World's Largest Diamond - Cullinan 'The Star of Africa'

world largest diamond cullinan

Diamonds, as the most prized gemstones in the world, is one of the most impeccable artworks of nature indeed. As the greatest source of value and fascination since the ancient era, diamonds were initially thought to be broken pieces of the falling stars by the Romans, whereas, the Greeks considered these to be 'tears of the gods' as sparkling gems. The word 'Diamond' has been derived from the Greek word 'Adamao', which means 'unconquerable' and undoubtedly is one of the most 'craved for' gemstones all across the globe.

Though the first-ever discovery of diamond dates back to the era of the 4th century and the earliest archived evidence of it is seen in a Sanskrit manuscript inscribed by a minister of the North Indian empire during the period of 320-296 BCE. However, here we would like to bring the story of the largest uncut diamond ever being discovered in the world.

The Discovery of 'Cullinan'
Way back on Jan 25, 1905, a 3106-carat diamond nugget was unearthed at the preeminent Premier Mine in Pretoria, South Africa by one of the mine's superintendents, Frederick Wells, during a daily inspection trip. Having a weight of around 1.33 pounds, this precious piece was coined as the 'Cullinan' after the name of the mine's owner, Sir Thomas Cullinan. Soon after, the owner sold the 'Cullinan' to the government of Transvaal Province and they finally presented this treasure to King Edward VII of Great Britain as a birthday present. While having the fear of the diamond getting stolen on the way to London from Africa, the majesty planned to transport a counterfeited diamond by a steamer ship with a team of detectives for distracting the looters. As the fake piece slowly moved from Africa, the original piece was been sent in a normal box to England.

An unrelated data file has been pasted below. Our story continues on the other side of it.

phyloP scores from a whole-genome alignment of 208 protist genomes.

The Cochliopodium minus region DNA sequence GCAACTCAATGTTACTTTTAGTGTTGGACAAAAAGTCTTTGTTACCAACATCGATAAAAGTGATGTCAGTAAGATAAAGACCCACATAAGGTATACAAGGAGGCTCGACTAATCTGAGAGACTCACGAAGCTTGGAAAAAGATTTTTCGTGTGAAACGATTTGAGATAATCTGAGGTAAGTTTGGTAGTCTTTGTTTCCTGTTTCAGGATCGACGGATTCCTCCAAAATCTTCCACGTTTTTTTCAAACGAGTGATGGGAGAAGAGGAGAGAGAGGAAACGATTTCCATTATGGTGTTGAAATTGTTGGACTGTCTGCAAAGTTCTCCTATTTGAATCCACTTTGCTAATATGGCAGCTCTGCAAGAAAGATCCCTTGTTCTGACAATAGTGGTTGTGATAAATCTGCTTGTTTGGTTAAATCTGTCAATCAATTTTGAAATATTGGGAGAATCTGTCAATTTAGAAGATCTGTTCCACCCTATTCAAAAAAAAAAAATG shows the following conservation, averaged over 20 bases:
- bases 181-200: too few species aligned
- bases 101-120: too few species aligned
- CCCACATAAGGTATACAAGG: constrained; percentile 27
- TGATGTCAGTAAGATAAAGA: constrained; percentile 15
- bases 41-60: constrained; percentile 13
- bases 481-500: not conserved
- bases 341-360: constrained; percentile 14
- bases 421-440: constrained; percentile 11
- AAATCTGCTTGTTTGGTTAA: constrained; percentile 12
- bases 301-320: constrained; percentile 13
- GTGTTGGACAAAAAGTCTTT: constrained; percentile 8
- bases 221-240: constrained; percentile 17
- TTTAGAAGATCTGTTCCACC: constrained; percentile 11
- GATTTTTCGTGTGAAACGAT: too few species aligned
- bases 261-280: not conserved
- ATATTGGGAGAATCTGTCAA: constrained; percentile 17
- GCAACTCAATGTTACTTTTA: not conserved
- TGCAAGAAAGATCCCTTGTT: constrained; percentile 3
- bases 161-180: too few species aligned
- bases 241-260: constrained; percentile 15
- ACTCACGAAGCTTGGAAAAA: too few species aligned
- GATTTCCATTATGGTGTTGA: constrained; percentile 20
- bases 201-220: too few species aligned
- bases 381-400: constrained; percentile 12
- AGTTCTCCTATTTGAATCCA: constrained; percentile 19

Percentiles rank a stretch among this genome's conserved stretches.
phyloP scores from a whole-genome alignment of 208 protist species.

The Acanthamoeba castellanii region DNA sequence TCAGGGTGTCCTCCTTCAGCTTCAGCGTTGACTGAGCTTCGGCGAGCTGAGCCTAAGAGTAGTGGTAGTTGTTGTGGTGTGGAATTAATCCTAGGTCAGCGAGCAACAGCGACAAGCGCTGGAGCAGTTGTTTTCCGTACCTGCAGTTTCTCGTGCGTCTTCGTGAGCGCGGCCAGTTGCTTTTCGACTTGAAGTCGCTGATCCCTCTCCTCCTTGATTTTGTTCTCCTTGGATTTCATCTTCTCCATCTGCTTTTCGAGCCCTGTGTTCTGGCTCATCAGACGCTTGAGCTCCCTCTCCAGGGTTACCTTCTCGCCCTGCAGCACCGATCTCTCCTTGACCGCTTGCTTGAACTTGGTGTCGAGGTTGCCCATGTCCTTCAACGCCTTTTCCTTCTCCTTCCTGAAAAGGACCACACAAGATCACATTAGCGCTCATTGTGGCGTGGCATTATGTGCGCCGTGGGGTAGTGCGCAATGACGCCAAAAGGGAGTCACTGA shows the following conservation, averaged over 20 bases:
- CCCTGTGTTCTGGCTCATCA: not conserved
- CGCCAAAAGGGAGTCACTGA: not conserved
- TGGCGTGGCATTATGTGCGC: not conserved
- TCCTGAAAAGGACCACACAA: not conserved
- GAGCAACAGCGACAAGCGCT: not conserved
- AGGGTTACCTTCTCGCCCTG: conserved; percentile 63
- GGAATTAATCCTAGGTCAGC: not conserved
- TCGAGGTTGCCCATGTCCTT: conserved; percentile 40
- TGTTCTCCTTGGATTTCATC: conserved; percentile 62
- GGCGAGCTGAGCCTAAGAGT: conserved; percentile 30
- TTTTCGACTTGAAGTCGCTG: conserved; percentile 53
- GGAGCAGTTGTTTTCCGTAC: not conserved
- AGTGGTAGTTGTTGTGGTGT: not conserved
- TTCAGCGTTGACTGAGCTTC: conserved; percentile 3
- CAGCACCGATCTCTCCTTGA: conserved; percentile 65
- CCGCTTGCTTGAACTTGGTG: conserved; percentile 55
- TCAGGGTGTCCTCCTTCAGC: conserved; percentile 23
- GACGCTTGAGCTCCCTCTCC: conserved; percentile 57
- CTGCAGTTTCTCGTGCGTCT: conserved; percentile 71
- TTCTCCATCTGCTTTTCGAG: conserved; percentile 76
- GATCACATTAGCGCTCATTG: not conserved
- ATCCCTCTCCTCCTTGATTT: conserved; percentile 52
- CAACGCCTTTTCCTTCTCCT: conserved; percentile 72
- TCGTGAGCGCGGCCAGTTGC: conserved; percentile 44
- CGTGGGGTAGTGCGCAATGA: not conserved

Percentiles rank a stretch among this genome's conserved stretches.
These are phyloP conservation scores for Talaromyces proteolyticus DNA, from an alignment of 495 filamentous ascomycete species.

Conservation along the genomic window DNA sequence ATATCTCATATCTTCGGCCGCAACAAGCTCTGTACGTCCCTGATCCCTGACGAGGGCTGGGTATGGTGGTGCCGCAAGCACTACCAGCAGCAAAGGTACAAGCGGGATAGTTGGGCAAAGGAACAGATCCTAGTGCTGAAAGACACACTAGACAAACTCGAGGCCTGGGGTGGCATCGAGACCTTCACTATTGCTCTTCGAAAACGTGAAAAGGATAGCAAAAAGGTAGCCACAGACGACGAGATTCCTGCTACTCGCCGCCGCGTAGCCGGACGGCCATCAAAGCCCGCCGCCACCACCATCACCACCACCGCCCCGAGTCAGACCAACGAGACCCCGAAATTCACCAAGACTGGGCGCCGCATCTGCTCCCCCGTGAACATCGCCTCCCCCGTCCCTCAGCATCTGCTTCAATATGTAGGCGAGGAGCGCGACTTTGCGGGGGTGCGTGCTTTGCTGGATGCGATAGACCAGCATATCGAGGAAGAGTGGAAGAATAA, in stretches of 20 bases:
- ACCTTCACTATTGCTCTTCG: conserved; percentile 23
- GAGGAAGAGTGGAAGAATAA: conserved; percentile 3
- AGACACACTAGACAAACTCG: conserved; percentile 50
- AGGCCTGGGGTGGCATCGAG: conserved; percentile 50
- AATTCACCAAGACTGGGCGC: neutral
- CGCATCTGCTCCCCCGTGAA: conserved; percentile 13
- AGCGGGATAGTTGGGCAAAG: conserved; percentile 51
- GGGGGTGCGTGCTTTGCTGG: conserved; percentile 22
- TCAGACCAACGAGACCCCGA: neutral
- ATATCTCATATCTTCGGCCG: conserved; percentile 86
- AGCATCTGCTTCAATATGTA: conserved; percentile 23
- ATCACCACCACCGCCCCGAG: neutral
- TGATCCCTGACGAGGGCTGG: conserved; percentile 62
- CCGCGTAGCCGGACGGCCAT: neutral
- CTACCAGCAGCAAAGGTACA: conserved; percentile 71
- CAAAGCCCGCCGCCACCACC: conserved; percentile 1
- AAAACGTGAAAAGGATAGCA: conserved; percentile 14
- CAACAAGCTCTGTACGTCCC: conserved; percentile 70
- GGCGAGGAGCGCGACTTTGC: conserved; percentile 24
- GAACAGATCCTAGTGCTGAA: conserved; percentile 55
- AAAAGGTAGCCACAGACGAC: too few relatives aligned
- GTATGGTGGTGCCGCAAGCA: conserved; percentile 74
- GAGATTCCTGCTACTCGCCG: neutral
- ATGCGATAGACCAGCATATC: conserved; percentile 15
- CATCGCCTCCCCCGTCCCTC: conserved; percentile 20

The Cutting of 'Cullinan'
Kind Edward assigned the critical and meticulous task of cutting the 'Cullinan' to the head of Amsterdam's Asscher Diamond Company, Joseph Asscher. Noticeably, Asscher had already gained immense appreciation by then for cutting the world-renowned Excelsior diamond in 1893. He took a period of around 6 months just for studying the nature of 'Cullinan' and the ideal method to deploy for cutting the piece precisely. Though the steel blade broke during his first attempt on 10th Feb 1908 without any effect as such on the diamond, he succeeded in his next attempt as the diamond broke exactly in the same way as he wished. One of his factory workers even reported that Mr. Asscher almost fainted after he accomplished the task successfully.

The 'Cullinan' was being cut into 9 large pieces and another 100 smaller pieces, which valued a whopping amount of millions of dollars altogether. Following here is a brief description of the nine large pieces being sheared from the massive-sized original 'Cullinan'.

  • Cullinan I: The Star of Africa
    The most magnificent and largest part of the original chunk is termed as Cullinan I, 'the Star of Africa' which was a pear-cut stone with a weight of 530.2 carat. It was placed in the British Royal Sceptre as a prestigious part of the Crown Jewels. However, it was configured later such that it can be removed and worn as a pendant as well. Presently, it is showcased in the Tower of London. Both the Cullinan I and II diamonds were being adorned with pint-sized loops of platinum for allowing the Royal British heads to wear them.